Patients with severe asthma and low biomarkers of Type-2 (T2) inflammation do not have elevated cough frequency, suggesting that cough in asthma is caused by T2 eosinophilic inflammation. This further suggests that suppressing T2 inflammation may be effective in treating cough in asthma. These were among study findings published recently in the European Respiratory Journal.
Although previous studies link troublesome cough with poor asthma control, cough is not considered in the Asthma Control Questionnaire. There is also a lack of understanding of how objective measurements of cough relate to T2 biomarkers of airway inflammation. Investigators sought to examine relationships between asthma control, objective cough frequency, cough quality-of-life, and T2 asthma inflammation biomarkers.
Investigators in the United Kingdom conducted a single-center, prospective observational study between October 2017 and September 2019 of 42 patients with currently stable severe asthma, recruited from a Specialist Severe Asthma Service in Belfast City Hospital, Ireland, and a comparison cohort of 19 patients with mild/moderate asthma, currently stable, recruited from local health care providers. All 61 patients underwent ambulatory cough monitoring, and measurement of fractional exhaled nitric oxide (FeNO) and peripheral blood eosinophil count (PBE) and subsequently classified by T2-low (FeNO <20ppb and PBE <150 cells/µl), T2- intermediate (FeNO ≥20ppb or PBE ≥150 cells/µl) or T2-high (FeNO ≥20ppb and PBE ≥150 cells/µl).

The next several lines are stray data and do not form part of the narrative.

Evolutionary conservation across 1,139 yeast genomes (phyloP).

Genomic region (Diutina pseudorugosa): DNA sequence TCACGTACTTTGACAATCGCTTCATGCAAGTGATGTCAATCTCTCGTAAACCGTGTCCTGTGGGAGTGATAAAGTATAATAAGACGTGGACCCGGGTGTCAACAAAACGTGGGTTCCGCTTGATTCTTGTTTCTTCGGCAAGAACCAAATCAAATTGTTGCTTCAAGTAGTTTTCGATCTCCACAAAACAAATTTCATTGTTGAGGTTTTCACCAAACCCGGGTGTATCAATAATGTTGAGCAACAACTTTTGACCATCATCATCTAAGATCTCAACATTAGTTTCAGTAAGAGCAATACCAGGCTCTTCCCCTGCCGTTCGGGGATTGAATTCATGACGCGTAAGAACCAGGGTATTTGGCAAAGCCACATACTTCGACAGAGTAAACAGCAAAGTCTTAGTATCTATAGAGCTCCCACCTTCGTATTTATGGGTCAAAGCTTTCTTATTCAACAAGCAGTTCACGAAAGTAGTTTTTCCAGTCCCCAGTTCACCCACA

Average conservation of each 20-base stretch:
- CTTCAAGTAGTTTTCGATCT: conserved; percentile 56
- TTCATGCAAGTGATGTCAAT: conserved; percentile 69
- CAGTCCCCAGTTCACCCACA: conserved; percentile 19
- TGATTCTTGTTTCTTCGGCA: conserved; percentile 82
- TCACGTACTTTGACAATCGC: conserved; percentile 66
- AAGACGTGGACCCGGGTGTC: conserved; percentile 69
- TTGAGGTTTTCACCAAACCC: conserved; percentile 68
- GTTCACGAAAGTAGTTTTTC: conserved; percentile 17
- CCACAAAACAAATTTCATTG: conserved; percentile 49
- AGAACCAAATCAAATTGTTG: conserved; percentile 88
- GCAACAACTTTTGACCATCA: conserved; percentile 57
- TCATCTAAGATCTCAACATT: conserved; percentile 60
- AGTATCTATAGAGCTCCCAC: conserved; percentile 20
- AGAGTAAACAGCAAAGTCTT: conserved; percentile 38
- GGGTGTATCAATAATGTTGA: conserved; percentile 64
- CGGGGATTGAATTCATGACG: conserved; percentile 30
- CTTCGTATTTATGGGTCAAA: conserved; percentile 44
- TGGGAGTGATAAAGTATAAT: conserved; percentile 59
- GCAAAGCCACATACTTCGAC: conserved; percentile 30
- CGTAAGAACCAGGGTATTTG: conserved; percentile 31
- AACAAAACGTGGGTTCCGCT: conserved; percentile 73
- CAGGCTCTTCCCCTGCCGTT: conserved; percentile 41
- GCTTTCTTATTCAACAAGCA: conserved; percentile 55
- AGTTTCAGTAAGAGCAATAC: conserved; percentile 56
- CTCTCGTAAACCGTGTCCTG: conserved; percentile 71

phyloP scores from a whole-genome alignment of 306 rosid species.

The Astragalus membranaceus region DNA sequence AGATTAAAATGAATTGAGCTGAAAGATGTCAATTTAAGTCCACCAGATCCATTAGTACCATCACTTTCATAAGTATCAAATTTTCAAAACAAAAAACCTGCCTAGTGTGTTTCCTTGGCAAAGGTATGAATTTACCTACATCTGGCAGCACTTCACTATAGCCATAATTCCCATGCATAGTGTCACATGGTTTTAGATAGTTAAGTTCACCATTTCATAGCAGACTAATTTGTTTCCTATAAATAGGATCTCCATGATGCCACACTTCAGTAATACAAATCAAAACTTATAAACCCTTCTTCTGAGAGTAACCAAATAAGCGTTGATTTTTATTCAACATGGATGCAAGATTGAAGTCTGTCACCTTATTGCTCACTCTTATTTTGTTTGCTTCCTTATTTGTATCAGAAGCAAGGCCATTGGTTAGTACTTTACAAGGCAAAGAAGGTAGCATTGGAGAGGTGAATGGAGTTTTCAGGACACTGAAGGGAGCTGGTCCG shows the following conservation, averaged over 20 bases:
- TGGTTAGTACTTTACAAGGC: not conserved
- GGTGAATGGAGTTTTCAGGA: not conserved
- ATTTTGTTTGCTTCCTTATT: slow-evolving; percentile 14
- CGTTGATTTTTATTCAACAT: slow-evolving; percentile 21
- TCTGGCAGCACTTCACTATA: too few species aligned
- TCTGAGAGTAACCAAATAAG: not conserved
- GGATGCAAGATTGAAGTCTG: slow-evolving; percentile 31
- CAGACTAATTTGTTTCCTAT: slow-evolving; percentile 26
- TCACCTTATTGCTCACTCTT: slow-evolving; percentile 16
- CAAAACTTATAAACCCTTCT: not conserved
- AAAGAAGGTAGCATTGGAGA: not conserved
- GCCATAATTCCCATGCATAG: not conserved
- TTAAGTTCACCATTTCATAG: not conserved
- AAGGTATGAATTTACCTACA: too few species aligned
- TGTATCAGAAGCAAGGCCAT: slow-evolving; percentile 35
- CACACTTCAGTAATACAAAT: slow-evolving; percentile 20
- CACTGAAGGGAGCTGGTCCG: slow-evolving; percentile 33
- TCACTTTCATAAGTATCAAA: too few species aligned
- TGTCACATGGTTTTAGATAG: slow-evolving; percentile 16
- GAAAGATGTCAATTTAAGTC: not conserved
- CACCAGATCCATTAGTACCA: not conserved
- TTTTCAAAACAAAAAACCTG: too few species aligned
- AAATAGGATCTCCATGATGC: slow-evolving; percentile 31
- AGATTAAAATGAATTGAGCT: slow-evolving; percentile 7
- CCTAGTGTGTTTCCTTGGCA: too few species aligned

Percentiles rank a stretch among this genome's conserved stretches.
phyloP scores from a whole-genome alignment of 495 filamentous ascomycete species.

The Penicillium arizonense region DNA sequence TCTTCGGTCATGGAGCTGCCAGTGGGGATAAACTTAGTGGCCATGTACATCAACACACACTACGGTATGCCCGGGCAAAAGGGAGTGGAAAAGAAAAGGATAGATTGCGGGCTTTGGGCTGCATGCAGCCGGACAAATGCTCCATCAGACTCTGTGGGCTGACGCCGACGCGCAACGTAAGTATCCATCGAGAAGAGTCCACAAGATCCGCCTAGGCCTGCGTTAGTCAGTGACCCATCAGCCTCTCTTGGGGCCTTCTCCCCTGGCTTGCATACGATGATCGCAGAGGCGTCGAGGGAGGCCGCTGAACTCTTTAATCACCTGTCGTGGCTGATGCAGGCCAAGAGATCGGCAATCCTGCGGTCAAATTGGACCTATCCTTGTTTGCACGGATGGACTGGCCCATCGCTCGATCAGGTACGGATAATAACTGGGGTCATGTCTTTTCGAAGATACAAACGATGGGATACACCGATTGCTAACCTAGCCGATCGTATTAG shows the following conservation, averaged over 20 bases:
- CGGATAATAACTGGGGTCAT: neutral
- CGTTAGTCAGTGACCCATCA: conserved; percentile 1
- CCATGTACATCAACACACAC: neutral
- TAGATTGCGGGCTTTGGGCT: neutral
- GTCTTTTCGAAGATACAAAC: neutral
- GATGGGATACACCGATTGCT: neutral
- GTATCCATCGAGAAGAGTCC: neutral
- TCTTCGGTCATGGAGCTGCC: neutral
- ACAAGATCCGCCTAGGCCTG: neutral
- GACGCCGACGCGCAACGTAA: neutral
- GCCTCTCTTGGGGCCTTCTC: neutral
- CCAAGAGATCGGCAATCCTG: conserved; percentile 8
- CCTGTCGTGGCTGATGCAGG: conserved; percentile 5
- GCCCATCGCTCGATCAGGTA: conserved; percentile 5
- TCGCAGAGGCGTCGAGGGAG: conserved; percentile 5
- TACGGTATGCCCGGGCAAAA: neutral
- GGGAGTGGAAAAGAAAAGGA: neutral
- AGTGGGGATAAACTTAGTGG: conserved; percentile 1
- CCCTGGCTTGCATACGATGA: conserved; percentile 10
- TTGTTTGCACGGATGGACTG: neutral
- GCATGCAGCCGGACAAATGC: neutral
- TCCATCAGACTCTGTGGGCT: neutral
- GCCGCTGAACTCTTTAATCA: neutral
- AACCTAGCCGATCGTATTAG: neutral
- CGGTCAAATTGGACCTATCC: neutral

The cohort with severe asthma presented higher cough rates than the comparison cohort (total 24-hour cough count geometric mean 170.3±2.7 vs 60.8±4.1; P =.002; cough frequency geometric mean 7.1±2.7coughs/hour vs 2.5±4.1c/h; P =.002). Patients with severe asthma stratified as T2-low (n=6) presented significantly lower 24-hour cough frequency (64.0±1.6) compared with patients stratified as T2-intermediate (n=14; 305.6±2.2) and T2-high (n=22; 157.4±2.6).
Study limitations included the underpowered sample, the assessment of all patients at a single point in time, and the disparate proportion of females in severe (69%) vs moderate (42%) asthma cohorts.
The researchers concluded that “In patients with low biomarkers of T2 inflammation, cough frequency measurements were not elevated, suggesting that the mechanism for cough in asthma is underlying T2-eosinophilic inflammation and the logical first step for treating cough in asthma may be to achieve adequate suppression of T2 inflammation with currently available therapies.”
Holmes J, McGarvey LP, Birring SS, Fletcher H, Heaney LG. An observational study to determine the relationship between cough frequency and markers of inflammation in severe asthma. Eur Respir J. Published online July 1, 2022. doi:10.1183/13993003.03205-2021